Self-reported health is a widely used epidemiologic measure, however, the factors that predict self-reported health among community-dwelling older adults (≥65 years), especially those with multimorbidity (≥2 chronic conditions), are poorly understood. Further, it is not known why some older adults self-report their health positively despite the presence of high levels of multimorbidity, a phenomenon known as the well-being paradox. The objectives of this study were to: 1) examine the factors that moderate or mediate the relationship between multimorbidity and self-reported health; 2) identify the factors that predict high self-reported health; and 3) determine whether these same factors predict high self-reported health among those with high levels of multimorbidity to better understand the well-being paradox.
A cross-sectional analysis of baseline data from the Canadian Longitudinal Study on Aging was completed (
n= 21,503). Bivariate stratified analyses were used to explore whether each factor moderated or mediated the relationship between multimorbidity and self-reported health. Logistic regression was used to determine the factors that predict high self-reported health in the general population of community-dwelling older adults and those displaying the well-being paradox. Results
None of the factors explored in this study moderated or mediated the relationship between multimorbidity and self-reported health, yet all were independently associated with self-reported health. The ‘top five’ factors predicting high self-reported health in the general older adult population were: lower level of multimorbidity (odds ratio [OR] 0.75, 95% confidence interval [CI] 0.74-0.76), female sex (OR 0.62, CI 0.57-0.68), higher Life Space Index score (OR 1.01, CI 1.01-1.01), higher functional resilience (OR 1.16, CI 1.14-1.19), and higher psychological resilience (OR 1.26, CI 1.23-1.29). These same ‘top five’ factors predicted high self-reported health among the subset of this population with the well-being paradox.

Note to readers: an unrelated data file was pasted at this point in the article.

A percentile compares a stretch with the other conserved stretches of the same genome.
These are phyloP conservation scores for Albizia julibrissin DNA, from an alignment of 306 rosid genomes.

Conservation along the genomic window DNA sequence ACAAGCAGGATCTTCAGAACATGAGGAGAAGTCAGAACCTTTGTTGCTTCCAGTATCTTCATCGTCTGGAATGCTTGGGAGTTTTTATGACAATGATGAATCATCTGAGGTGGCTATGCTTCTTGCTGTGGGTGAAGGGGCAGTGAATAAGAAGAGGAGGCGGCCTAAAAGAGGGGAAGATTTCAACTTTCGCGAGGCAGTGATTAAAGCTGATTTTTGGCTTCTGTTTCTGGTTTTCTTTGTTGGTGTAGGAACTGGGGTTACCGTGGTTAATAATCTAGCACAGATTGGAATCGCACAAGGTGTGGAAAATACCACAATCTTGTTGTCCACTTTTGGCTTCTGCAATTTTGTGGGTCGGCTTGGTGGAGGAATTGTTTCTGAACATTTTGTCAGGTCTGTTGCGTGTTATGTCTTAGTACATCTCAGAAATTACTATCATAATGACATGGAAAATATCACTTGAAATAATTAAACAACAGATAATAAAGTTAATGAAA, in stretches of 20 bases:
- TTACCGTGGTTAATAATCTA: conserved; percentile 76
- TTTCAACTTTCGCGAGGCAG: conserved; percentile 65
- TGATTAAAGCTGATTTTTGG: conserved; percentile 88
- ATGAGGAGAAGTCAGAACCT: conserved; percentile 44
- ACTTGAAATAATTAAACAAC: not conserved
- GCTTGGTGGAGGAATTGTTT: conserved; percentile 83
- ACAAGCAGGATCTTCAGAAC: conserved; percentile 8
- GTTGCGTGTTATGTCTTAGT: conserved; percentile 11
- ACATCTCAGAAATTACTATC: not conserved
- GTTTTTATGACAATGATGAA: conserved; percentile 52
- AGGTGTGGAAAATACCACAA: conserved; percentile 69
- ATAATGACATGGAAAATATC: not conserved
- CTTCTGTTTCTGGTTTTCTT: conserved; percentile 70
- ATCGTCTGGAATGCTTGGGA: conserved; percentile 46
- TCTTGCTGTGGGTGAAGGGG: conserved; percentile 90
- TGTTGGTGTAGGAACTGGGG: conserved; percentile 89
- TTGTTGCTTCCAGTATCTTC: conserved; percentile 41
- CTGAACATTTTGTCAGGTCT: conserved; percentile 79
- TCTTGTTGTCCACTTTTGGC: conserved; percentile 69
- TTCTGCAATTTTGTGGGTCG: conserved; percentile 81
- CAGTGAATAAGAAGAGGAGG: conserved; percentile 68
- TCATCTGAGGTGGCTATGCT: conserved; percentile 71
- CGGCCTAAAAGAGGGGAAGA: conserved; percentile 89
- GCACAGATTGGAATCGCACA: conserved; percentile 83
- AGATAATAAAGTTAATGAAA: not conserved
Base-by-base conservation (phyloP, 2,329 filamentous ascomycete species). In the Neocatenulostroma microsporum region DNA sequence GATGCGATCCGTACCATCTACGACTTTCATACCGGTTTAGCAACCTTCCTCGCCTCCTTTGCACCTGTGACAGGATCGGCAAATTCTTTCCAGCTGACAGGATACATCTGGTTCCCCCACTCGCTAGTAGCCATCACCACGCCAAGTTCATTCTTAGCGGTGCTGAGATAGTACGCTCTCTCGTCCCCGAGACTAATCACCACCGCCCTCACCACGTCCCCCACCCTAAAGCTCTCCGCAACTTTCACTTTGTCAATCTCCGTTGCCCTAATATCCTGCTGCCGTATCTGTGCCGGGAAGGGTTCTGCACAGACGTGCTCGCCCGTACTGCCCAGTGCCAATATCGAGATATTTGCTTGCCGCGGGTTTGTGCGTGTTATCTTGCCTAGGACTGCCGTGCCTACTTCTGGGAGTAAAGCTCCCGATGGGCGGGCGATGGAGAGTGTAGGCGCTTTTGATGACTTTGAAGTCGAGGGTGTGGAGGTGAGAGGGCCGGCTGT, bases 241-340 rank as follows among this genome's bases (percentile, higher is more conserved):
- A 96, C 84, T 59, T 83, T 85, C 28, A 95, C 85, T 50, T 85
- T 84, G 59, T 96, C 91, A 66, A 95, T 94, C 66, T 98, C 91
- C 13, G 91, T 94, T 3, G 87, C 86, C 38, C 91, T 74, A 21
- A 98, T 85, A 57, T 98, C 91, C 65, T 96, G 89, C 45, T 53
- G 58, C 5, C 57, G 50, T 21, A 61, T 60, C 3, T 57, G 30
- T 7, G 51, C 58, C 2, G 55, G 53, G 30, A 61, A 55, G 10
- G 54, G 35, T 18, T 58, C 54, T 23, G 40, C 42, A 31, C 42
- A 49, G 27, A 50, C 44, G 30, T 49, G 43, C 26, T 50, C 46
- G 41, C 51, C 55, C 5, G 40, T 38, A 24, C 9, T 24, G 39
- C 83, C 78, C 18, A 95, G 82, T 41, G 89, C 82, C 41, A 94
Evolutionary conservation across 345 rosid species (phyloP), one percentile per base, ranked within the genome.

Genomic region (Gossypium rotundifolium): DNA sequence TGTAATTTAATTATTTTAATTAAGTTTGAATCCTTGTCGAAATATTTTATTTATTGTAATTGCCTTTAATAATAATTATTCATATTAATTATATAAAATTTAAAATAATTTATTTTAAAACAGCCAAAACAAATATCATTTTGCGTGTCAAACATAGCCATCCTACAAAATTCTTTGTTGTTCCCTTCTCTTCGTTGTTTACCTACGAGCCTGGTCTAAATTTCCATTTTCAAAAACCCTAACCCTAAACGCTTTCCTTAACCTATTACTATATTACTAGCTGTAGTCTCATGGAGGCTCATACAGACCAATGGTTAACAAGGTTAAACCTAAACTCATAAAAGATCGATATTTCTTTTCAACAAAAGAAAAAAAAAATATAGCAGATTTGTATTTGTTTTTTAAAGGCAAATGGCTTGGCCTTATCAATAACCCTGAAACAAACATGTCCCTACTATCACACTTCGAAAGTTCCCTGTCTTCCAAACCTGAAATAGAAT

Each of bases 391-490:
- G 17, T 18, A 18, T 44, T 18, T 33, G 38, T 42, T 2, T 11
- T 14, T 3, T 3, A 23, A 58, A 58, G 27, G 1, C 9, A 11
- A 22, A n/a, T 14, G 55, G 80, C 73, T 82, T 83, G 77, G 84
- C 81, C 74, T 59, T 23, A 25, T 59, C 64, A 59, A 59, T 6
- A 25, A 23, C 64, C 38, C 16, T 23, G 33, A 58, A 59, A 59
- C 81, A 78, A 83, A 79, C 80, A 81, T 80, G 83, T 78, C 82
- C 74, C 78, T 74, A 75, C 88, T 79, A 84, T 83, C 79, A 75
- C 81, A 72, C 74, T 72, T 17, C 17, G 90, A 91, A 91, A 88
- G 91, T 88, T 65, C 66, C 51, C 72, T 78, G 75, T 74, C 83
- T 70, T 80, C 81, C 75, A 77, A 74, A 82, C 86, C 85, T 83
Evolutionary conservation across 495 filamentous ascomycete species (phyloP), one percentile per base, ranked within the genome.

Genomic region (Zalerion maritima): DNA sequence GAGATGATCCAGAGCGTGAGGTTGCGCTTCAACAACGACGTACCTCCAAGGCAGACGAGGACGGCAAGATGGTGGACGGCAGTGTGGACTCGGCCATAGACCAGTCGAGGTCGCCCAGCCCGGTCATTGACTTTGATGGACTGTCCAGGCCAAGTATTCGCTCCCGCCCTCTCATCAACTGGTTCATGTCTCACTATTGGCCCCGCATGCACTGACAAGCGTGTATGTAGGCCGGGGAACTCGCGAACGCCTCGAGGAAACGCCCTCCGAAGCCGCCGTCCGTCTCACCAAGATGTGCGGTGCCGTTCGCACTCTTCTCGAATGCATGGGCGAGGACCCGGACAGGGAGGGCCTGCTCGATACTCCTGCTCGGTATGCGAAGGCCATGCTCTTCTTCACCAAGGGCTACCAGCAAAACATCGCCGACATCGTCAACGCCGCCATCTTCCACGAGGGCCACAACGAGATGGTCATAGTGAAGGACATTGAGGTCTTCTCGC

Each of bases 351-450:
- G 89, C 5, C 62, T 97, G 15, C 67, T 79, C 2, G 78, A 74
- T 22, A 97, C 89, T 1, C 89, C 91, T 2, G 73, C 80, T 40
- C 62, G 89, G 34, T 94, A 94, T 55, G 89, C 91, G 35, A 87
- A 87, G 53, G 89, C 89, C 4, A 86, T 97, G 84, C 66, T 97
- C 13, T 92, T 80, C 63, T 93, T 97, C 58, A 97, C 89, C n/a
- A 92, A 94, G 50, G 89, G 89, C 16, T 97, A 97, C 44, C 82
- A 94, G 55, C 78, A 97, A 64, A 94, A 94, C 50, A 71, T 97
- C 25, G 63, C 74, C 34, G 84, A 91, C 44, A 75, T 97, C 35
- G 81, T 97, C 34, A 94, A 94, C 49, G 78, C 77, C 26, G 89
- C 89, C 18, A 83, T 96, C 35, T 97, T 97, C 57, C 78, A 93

The factors that predict high self-reported health in the general population of older adults are the same for the subset of this population with the well-being paradox. A number of these factors are potentially modifiable and can be the target of future interventions to improve the self-reported health of this population.